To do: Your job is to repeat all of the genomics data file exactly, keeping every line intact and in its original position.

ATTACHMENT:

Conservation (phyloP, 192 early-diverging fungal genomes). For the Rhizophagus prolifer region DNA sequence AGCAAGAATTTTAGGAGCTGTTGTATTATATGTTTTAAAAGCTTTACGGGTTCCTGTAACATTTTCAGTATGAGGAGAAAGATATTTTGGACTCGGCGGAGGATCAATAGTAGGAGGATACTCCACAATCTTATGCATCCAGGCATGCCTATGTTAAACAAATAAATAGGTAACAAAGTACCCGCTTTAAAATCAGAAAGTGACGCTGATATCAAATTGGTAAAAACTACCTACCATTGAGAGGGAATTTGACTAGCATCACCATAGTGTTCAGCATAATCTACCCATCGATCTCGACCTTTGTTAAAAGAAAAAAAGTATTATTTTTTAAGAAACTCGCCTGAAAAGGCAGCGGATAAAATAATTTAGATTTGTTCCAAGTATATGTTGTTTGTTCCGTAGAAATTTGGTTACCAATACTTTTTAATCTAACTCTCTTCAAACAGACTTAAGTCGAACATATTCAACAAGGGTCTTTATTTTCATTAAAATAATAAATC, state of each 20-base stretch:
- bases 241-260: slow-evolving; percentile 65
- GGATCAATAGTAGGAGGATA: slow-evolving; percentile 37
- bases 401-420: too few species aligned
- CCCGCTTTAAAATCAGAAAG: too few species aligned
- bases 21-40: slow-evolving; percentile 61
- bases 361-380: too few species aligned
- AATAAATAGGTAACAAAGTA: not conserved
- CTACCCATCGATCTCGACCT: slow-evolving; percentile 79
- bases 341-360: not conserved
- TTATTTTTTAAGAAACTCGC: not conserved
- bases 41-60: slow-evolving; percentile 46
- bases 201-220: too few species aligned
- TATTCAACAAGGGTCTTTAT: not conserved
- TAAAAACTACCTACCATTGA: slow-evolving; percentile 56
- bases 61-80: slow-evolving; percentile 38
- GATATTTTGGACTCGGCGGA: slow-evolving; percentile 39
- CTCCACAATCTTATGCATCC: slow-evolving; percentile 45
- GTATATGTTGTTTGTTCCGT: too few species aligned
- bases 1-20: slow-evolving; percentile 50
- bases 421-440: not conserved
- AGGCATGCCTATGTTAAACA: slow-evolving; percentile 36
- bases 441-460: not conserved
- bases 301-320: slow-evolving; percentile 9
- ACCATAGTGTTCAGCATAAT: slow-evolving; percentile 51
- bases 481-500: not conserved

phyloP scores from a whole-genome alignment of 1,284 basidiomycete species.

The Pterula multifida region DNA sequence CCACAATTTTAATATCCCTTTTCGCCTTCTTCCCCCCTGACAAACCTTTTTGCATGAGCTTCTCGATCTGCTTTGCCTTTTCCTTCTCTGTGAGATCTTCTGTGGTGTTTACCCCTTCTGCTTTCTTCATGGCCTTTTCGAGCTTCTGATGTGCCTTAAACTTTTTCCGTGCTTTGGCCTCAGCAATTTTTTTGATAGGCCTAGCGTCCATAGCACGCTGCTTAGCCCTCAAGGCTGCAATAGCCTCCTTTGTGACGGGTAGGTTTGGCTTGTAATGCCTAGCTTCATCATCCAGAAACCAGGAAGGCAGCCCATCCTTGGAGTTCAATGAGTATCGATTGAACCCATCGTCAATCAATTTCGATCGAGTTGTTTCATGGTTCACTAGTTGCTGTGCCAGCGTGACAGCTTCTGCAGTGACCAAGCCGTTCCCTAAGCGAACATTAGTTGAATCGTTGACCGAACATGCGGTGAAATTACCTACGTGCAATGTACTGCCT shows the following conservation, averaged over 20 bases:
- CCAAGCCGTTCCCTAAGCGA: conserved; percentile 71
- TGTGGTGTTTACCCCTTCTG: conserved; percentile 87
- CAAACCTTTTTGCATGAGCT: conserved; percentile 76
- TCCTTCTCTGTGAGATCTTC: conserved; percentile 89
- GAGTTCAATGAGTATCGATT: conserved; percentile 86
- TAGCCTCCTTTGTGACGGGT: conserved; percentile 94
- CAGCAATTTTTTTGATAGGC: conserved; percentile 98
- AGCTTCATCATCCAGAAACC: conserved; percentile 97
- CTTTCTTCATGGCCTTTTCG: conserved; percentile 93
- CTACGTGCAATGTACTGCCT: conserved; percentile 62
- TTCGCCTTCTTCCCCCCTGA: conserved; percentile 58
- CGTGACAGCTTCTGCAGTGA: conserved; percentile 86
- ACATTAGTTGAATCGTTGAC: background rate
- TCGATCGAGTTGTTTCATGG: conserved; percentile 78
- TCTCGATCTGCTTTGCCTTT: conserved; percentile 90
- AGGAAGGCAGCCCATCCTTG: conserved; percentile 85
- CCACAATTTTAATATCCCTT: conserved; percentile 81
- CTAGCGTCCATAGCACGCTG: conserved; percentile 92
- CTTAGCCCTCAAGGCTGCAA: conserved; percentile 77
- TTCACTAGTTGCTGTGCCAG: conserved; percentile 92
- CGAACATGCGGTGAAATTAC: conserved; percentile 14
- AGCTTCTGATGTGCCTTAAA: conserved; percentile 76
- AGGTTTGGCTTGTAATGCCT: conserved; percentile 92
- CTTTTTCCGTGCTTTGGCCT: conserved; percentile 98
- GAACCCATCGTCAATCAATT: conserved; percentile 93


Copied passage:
Conservation (phyloP, 192 early-diverging fungal genomes). For the Rhizophagus prolifer region DNA sequence AGCAAGAATTTTAGGAGCTGTTGTATTATATGTTTTAAAAGCTTTACGGGTTCCTGTAACATTTTCAGTATGAGGAGAAAGATATTTTGGACTCGGCGGAGGATCAATAGTAGGAGGATACTCCACAATCTTATGCATCCAGGCATGCCTATGTTAAACAAATAAATAGGTAACAAAGTACCCGCTTTAAAATCAGAAAGTGACGCTGATATCAAATTGGTAAAAACTACCTACCATTGAGAGGGAATTTGACTAGCATCACCATAGTGTTCAGCATAATCTACCCATCGATCTCGACCTTTGTTAAAAGAAAAAAAGTATTATTTTTTAAGAAACTCGCCTGAAAAGGCAGCGGATAAAATAATTTAGATTTGTTCCAAGTATATGTTGTTTGTTCCGTAGAAATTTGGTTACCAATACTTTTTAATCTAACTCTCTTCAAACAGACTTAAGTCGAACATATTCAACAAGGGTCTTTATTTTCATTAAAATAATAAATC, state of each 20-base stretch:
- bases 241-260: slow-evolving; percentile 65
- GGATCAATAGTAGGAGGATA: slow-evolving; percentile 37
- bases 401-420: too few species aligned
- CCCGCTTTAAAATCAGAAAG: too few species aligned
- bases 21-40: slow-evolving; percentile 61
- bases 361-380: too few species aligned
- AATAAATAGGTAACAAAGTA: not conserved
- CTACCCATCGATCTCGACCT: slow-evolving; percentile 79
- bases 341-360: not conserved
- TTATTTTTTAAGAAACTCGC: not conserved
- bases 41-60: slow-evolving; percentile 46
- bases 201-220: too few species aligned
- TATTCAACAAGGGTCTTTAT: not conserved
- TAAAAACTACCTACCATTGA: slow-evolving; percentile 56
- bases 61-80: slow-evolving; percentile 38
- GATATTTTGGACTCGGCGGA: slow-evolving; percentile 39
- CTCCACAATCTTATGCATCC: slow-evolving; percentile 45
- GTATATGTTGTTTGTTCCGT: too few species aligned
- bases 1-20: slow-evolving; percentile 50
- bases 421-440: not conserved
- AGGCATGCCTATGTTAAACA: slow-evolving; percentile 36
- bases 441-460: not conserved
- bases 301-320: slow-evolving; percentile 9
- ACCATAGTGTTCAGCATAAT: slow-evolving; percentile 51
- bases 481-500: not conserved

phyloP scores from a whole-genome alignment of 1,284 basidiomycete species.

The Pterula multifida region DNA sequence CCACAATTTTAATATCCCTTTTCGCCTTCTTCCCCCCTGACAAACCTTTTTGCATGAGCTTCTCGATCTGCTTTGCCTTTTCCTTCTCTGTGAGATCTTCTGTGGTGTTTACCCCTTCTGCTTTCTTCATGGCCTTTTCGAGCTTCTGATGTGCCTTAAACTTTTTCCGTGCTTTGGCCTCAGCAATTTTTTTGATAGGCCTAGCGTCCATAGCACGCTGCTTAGCCCTCAAGGCTGCAATAGCCTCCTTTGTGACGGGTAGGTTTGGCTTGTAATGCCTAGCTTCATCATCCAGAAACCAGGAAGGCAGCCCATCCTTGGAGTTCAATGAGTATCGATTGAACCCATCGTCAATCAATTTCGATCGAGTTGTTTCATGGTTCACTAGTTGCTGTGCCAGCGTGACAGCTTCTGCAGTGACCAAGCCGTTCCCTAAGCGAACATTAGTTGAATCGTTGACCGAACATGCGGTGAAATTACCTACGTGCAATGTACTGCCT shows the following conservation, averaged over 20 bases:
- CCAAGCCGTTCCCTAAGCGA: conserved; percentile 71
- TGTGGTGTTTACCCCTTCTG: conserved; percentile 87
- CAAACCTTTTTGCATGAGCT: conserved; percentile 76
- TCCTTCTCTGTGAGATCTTC: conserved; percentile 89
- GAGTTCAATGAGTATCGATT: conserved; percentile 86
- TAGCCTCCTTTGTGACGGGT: conserved; percentile 94
- CAGCAATTTTTTTGATAGGC: conserved; percentile 98
- AGCTTCATCATCCAGAAACC: conserved; percentile 97
- CTTTCTTCATGGCCTTTTCG: conserved; percentile 93
- CTACGTGCAATGTACTGCCT: conserved; percentile 62
- TTCGCCTTCTTCCCCCCTGA: conserved; percentile 58
- CGTGACAGCTTCTGCAGTGA: conserved; percentile 86
- ACATTAGTTGAATCGTTGAC: background rate
- TCGATCGAGTTGTTTCATGG: conserved; percentile 78
- TCTCGATCTGCTTTGCCTTT: conserved; percentile 90
- AGGAAGGCAGCCCATCCTTG: conserved; percentile 85
- CCACAATTTTAATATCCCTT: conserved; percentile 81
- CTAGCGTCCATAGCACGCTG: conserved; percentile 92
- CTTAGCCCTCAAGGCTGCAA: conserved; percentile 77
- TTCACTAGTTGCTGTGCCAG: conserved; percentile 92
- CGAACATGCGGTGAAATTAC: conserved; percentile 14
- AGCTTCTGATGTGCCTTAAA: conserved; percentile 76
- AGGTTTGGCTTGTAATGCCT: conserved; percentile 92
- CTTTTTCCGTGCTTTGGCCT: conserved; percentile 98
- GAACCCATCGTCAATCAATT: conserved; percentile 93